Make a Will: Do It For Your Family

Brent Pittman —  05/15/2012


You love your family and want the best for them. The thought of leaving them in financial or legal problems if you die early is unthinkable.

Yet, if you are like 50% of Americans with kids, you have no will in place. 41% of Baby Boomers don’t have a last will either. It is time to do something for your family that will last longer than you. It’s time to write a will.

Why You Need a Will

The most important reason to write a will is not for yourself, but for those you leave behind.

Why you need a will:

  • You Love Your Children-This is a huge reason to have a will. If you die without naming a guardian for your minor children, then the state will decide who will take care of your children. They don’t know what your intentions were or who is best suited for raising children. Don’t leave the decision up to the courts or let your family fight about guardianship.
  • Keeping the Family Peace- If you have any material possession, then people could fight over them. Your family could fight over small amounts of money or important possession. If you have an larger estate, then a Trust could be a better option to avoid probate court. Consult an attorney in your state to discuss this option.
  • Charitable Giving-If you want to give your possessions or money to a charitable organization when you die, it needs to be in writing.
  • Complicated Situations- Some situations are complicated and need a will drafted by an attorney to ensure your wishes will be followed. If you have been married several times, have children from a previous marriage, have a child with special needs, domestic partnerships, disinheriting heirs, or believe your will be contested make sure you have a will and consult an attorney in your state.
  • Small Business- If you have a business or are partner in a business, then you’ll want to get professional help to draft the documents to ensure the business keeps running smoothly and passes to the correct heirs.
  • Pet Owner- If no guardian exists for Sparky the pooch, then they could end up in a shelter.

Are you convinced  yet? I bet 99% of you fit at least one of the above categories. It’s time to create a will.

Why I Finally Wrote a Will

I had been putting off writing a will for  years. I know I should do one. It’s been on my goals and ‘to do’ list countless times, but it never happens.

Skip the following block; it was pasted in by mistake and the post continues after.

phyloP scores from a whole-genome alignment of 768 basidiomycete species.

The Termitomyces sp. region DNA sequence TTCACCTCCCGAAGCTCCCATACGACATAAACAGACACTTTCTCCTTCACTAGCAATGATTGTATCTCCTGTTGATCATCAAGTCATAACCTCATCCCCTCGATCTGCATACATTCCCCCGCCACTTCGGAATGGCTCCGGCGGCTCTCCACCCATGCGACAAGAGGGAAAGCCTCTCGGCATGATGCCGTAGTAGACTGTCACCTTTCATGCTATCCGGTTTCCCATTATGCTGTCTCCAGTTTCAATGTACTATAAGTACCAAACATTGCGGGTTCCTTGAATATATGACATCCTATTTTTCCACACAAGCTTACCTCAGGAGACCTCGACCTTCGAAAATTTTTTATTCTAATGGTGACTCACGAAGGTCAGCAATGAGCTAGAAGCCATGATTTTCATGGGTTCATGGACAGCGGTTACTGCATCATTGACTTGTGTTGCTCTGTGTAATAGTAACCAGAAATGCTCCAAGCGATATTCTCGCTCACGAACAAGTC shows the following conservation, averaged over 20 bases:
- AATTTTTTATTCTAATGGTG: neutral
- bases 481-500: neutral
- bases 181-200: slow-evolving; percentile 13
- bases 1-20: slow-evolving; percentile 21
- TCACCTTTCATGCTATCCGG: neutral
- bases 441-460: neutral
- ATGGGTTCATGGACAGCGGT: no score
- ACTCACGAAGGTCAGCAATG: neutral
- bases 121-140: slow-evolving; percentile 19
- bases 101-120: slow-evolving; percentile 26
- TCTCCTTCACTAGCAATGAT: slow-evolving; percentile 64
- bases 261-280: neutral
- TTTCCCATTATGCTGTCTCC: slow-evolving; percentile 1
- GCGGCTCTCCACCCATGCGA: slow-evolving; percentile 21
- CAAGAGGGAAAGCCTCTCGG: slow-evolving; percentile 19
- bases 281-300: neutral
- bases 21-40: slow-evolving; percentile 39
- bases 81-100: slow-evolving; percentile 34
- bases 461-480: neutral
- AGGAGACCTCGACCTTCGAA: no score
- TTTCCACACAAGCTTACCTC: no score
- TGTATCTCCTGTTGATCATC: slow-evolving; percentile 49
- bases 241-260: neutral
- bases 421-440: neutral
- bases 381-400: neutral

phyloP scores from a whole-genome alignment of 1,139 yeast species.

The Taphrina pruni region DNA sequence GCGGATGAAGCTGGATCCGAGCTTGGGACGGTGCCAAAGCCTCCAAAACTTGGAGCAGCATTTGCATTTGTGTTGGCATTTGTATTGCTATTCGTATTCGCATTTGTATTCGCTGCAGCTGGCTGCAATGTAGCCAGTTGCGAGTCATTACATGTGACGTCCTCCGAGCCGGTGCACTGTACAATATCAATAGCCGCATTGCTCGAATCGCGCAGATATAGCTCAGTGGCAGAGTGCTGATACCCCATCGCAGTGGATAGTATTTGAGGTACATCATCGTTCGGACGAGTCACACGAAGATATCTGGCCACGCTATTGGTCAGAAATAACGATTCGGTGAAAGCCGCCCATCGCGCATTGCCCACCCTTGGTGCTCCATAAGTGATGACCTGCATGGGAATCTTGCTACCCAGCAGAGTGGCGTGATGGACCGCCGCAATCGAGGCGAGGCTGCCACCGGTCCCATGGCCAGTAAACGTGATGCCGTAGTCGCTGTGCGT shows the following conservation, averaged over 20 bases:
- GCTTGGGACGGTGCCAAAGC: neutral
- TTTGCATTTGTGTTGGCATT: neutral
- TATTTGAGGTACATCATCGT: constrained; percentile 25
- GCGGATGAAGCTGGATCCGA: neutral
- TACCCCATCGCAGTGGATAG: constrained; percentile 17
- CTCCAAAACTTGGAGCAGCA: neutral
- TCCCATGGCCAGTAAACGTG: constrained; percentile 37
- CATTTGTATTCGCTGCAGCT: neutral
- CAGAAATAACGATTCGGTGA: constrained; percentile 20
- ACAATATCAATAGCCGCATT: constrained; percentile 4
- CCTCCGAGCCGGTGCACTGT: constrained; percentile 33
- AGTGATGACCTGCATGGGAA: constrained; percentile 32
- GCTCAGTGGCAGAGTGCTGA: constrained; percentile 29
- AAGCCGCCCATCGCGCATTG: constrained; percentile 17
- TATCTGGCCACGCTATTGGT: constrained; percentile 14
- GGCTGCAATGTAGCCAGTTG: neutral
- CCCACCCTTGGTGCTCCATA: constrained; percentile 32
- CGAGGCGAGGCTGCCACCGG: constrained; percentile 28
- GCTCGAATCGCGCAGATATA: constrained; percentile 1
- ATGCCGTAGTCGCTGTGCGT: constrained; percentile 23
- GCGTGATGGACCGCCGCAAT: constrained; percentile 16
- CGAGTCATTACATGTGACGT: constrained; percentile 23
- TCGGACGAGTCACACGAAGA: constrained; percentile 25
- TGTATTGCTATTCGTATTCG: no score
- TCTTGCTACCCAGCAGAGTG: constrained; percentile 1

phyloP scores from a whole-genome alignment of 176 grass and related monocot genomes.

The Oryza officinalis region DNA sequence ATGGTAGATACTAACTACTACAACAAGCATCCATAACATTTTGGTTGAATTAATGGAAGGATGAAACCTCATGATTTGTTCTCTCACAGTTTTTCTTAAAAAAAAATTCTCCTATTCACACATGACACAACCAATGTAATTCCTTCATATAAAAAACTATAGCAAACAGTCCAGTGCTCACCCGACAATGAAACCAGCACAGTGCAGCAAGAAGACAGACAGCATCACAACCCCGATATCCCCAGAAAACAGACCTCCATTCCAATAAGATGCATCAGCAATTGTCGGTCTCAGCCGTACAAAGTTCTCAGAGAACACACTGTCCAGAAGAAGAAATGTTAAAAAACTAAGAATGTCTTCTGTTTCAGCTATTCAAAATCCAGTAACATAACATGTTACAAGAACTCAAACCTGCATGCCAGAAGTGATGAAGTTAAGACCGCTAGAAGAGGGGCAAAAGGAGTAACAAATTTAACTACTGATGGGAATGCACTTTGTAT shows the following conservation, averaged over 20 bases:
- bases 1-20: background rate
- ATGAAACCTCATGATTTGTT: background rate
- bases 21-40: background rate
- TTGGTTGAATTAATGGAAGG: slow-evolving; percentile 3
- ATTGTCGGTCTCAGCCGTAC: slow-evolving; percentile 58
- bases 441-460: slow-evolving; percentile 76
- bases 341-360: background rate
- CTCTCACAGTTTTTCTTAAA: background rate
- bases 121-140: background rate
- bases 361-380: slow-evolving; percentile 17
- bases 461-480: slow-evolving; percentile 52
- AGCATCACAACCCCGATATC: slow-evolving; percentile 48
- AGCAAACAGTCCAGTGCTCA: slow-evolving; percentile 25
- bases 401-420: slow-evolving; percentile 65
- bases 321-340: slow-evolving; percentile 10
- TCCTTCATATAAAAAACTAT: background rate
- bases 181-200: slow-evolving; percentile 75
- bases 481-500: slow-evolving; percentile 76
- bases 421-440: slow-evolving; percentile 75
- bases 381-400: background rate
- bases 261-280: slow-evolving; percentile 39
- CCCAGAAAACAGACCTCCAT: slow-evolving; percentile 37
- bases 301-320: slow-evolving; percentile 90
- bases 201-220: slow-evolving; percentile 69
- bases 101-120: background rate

Until now. For Mother’s Day my wife asked me to draft a will as part of her Mother’s Day gift. Geez, how can I say no to that? The heat was on to draft a will this past weekend and I’m happy to say: mission accomplished.

Make a Online Will

*If your situation isn’t too complicated, there is a good chance that a state specific online will is a good option.

I looked into several companies and ultimately decided on U.S. Legal Forms. It was one of the cheaper options and enabled me to name a guardian and set up a basic will. I only had to fill in about 40 blanks of information, which took about 1 hour since most everything had been decided. Next step is to print out the document and sign it in front of a Notary and 2 witnesses.

I also considered and plan on using as our situation becomes more complicated. Their tutorial was very detailed and easy to understand. They even had options for adding virtual property (blogs, email addresses, etc) which is very relevant for bloggers like me.

They charge a yearly fee (for unlimited forms), but you are able to save your will to make changes when life events change. I’ve also used Rocket Lawyer for business contracts and was pleased with the ease and quality of their services.

I Have a Will, Now What?

If you have a will that has been signed, notarized, and witnessed (or requirements per your state) then congratulations- You’ve got a will!

1) Make sure the executor has a copy of the will and store a copy in a safety deposit box at a bank or home safe.

2) Make a list of all current assets, financial advisors, passwords & security questions, legal documents, etc and let your executor know the location of the document.

3) Talk about any important or unusual decisions with your heirs and loved ones, so they know what will happen. No one should be shocked upon your death.

4) Review your will periodically and make appropriate changes should the following change:

  • Marry, divorce, or remarry.
  • Birth of a child.
  • Changes in state or federal tax and estate laws.
  • Move to a new state or out of the country.
  • Significant change in assets.
  • Death of spouse, guardian, heirs, or executor of the will.

Do you have a will or estate plan? What is stopping you from writing a will this month? 

*Disclosure, I am not a lawyer or giving state specific legal advice. Consult an attorney for specific legal questions.

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Brent is a financial coach and writer looking for the perfect donut. He believes personal finance should be both fun and accessible to anyone willing to learn.